Robertson, C. C. and C. J. Walker, Douglas Rose, Mrs. 
Martha McCall, their families and Miss Lou Smith, and 
others just as faithful and earnest, whose names were not 
obtained. Buncombe belongs on the Cypress Circuit. 

Bloomfield M. E. Church was organized 1874, and held 
in the school house. Dr. William Thompson was the 
founder. J. Williams and wife, James and Lucinda Powell 
are among the first members. The present church house 
was built about 1882. The best list of members to be ob- 
tained since 1886, are Casper Goddard, Nathan Westbrooks, 
F. S. Thompson, Samuel Williams, Adeline Bridges, Ma- 
linda Bain, Martha J. Waters, Flora Goddard, Alice Dunn, 
James and Betty A. Hood, A. S. and M. C. Dill, S. T. and 
F. Williams, John Crowder, Lida and Ella Davis, Charles 
and Martha Thacker, W. H. and Nancy Jobe, Susan Melton, 
Still later members are Mrs. George Mathis, Gussie and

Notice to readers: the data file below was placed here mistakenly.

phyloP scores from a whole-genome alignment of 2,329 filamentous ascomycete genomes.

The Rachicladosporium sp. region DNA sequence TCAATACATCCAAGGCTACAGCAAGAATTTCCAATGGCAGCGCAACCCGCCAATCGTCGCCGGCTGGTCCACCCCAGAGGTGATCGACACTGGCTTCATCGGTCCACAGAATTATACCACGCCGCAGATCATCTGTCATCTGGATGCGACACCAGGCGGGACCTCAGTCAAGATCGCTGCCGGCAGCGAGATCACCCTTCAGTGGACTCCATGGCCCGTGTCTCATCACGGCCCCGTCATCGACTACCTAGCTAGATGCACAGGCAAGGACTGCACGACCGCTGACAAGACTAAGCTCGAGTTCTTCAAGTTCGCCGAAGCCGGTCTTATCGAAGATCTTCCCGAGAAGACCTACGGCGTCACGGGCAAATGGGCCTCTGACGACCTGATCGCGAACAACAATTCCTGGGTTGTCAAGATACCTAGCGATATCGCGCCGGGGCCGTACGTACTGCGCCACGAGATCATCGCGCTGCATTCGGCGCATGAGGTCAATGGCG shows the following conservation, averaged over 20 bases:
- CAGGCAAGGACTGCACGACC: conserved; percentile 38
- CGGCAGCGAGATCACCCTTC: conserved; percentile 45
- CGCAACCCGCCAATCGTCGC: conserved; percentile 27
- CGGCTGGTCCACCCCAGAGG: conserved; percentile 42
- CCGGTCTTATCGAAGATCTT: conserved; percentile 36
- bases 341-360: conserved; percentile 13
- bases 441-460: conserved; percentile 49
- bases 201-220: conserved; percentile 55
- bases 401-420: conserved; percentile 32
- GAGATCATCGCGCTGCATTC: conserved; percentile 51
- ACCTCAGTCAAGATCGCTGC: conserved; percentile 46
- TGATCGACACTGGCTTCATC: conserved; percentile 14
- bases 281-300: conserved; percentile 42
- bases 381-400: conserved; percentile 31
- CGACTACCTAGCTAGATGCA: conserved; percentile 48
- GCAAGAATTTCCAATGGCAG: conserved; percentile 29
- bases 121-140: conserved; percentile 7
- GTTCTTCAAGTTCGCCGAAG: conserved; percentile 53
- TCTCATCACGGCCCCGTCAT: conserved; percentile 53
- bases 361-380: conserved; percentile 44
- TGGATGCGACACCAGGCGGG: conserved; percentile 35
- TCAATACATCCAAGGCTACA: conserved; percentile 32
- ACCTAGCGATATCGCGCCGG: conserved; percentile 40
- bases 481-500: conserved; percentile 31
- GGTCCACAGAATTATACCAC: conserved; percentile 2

Mabel Mathis, Clarice (Pfleuger) Dunn, Viva Corbett, 
Newton Davis, Dr. R. A. and Mrs. Maude Hale, Alonzo 


and Sadie Mathis. There is no pastor at this church at the 
present, although there is a neat little parsonage. 

Sanburn M. E. Church was organized about 1870. E. 
M. Miller and family were among the first members, also 
W. H. Nipper and wife and W. E. Galeener and wife and 
Abraham Cover's family. Tunnel Hill church was organ- 
ized about 1878, taking in the Sanburn organization. Some 
of the present members are Mr. and Mrs. T. H. Taylor, 
Mrs. Ada Fern, Mrs. Nora Gilliam, Mrs. Kate Cruse, Mrs. 
Niecy Cover and family and Misses Maybelle and Eva 

Gorville M. E. Church was organized about 1900 by 
Reverend McCammon, and the church house was built with